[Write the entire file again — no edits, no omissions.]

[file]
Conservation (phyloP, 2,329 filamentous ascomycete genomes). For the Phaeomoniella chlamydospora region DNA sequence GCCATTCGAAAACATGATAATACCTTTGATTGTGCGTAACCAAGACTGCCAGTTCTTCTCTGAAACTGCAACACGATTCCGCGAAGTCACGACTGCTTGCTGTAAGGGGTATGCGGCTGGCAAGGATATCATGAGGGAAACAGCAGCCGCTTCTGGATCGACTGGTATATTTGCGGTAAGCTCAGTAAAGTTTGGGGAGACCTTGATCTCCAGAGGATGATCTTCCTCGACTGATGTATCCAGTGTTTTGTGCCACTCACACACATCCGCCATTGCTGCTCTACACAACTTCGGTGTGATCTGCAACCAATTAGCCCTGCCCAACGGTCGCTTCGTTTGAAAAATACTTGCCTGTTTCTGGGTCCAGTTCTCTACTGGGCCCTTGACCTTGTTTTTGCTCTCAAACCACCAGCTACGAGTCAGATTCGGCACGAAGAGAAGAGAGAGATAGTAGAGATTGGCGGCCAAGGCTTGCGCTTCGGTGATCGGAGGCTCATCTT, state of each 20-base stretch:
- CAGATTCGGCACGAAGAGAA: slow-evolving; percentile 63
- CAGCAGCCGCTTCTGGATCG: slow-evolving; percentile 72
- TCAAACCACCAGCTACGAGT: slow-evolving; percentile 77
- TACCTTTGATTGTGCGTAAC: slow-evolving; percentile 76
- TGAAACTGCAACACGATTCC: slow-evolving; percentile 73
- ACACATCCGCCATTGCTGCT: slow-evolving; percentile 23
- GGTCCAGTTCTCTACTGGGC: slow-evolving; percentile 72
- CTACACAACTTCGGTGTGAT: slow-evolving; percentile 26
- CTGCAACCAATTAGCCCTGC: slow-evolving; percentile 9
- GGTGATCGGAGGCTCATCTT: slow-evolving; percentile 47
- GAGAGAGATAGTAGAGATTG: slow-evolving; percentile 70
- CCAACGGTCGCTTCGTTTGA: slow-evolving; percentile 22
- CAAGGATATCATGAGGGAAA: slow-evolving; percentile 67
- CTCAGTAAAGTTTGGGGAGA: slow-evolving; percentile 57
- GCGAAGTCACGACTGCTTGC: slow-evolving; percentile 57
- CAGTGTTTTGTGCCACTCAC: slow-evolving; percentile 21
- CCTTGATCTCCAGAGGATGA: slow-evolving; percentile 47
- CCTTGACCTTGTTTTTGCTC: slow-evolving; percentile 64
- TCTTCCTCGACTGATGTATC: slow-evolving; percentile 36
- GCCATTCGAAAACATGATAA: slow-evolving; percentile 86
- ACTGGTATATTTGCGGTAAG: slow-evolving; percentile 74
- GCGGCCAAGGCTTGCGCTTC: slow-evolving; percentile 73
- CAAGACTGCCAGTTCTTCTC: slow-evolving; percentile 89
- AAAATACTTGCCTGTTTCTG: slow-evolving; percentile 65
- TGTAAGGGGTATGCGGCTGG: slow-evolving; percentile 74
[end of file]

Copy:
Conservation (phyloP, 2,329 filamentous ascomycete genomes). For the Phaeomoniella chlamydospora region DNA sequence GCCATTCGAAAACATGATAATACCTTTGATTGTGCGTAACCAAGACTGCCAGTTCTTCTCTGAAACTGCAACACGATTCCGCGAAGTCACGACTGCTTGCTGTAAGGGGTATGCGGCTGGCAAGGATATCATGAGGGAAACAGCAGCCGCTTCTGGATCGACTGGTATATTTGCGGTAAGCTCAGTAAAGTTTGGGGAGACCTTGATCTCCAGAGGATGATCTTCCTCGACTGATGTATCCAGTGTTTTGTGCCACTCACACACATCCGCCATTGCTGCTCTACACAACTTCGGTGTGATCTGCAACCAATTAGCCCTGCCCAACGGTCGCTTCGTTTGAAAAATACTTGCCTGTTTCTGGGTCCAGTTCTCTACTGGGCCCTTGACCTTGTTTTTGCTCTCAAACCACCAGCTACGAGTCAGATTCGGCACGAAGAGAAGAGAGAGATAGTAGAGATTGGCGGCCAAGGCTTGCGCTTCGGTGATCGGAGGCTCATCTT, state of each 20-base stretch:
- CAGATTCGGCACGAAGAGAA: slow-evolving; percentile 63
- CAGCAGCCGCTTCTGGATCG: slow-evolving; percentile 72
- TCAAACCACCAGCTACGAGT: slow-evolving; percentile 77
- TACCTTTGATTGTGCGTAAC: slow-evolving; percentile 76
- TGAAACTGCAACACGATTCC: slow-evolving; percentile 73
- ACACATCCGCCATTGCTGCT: slow-evolving; percentile 23
- GGTCCAGTTCTCTACTGGGC: slow-evolving; percentile 72
- CTACACAACTTCGGTGTGAT: slow-evolving; percentile 26
- CTGCAACCAATTAGCCCTGC: slow-evolving; percentile 9
- GGTGATCGGAGGCTCATCTT: slow-evolving; percentile 47
- GAGAGAGATAGTAGAGATTG: slow-evolving; percentile 70
- CCAACGGTCGCTTCGTTTGA: slow-evolving; percentile 22
- CAAGGATATCATGAGGGAAA: slow-evolving; percentile 67
- CTCAGTAAAGTTTGGGGAGA: slow-evolving; percentile 57
- GCGAAGTCACGACTGCTTGC: slow-evolving; percentile 57
- CAGTGTTTTGTGCCACTCAC: slow-evolving; percentile 21
- CCTTGATCTCCAGAGGATGA: slow-evolving; percentile 47
- CCTTGACCTTGTTTTTGCTC: slow-evolving; percentile 64
- TCTTCCTCGACTGATGTATC: slow-evolving; percentile 36
- GCCATTCGAAAACATGATAA: slow-evolving; percentile 86
- ACTGGTATATTTGCGGTAAG: slow-evolving; percentile 74
- GCGGCCAAGGCTTGCGCTTC: slow-evolving; percentile 73
- CAAGACTGCCAGTTCTTCTC: slow-evolving; percentile 89
- AAAATACTTGCCTGTTTCTG: slow-evolving; percentile 65
- TGTAAGGGGTATGCGGCTGG: slow-evolving; percentile 74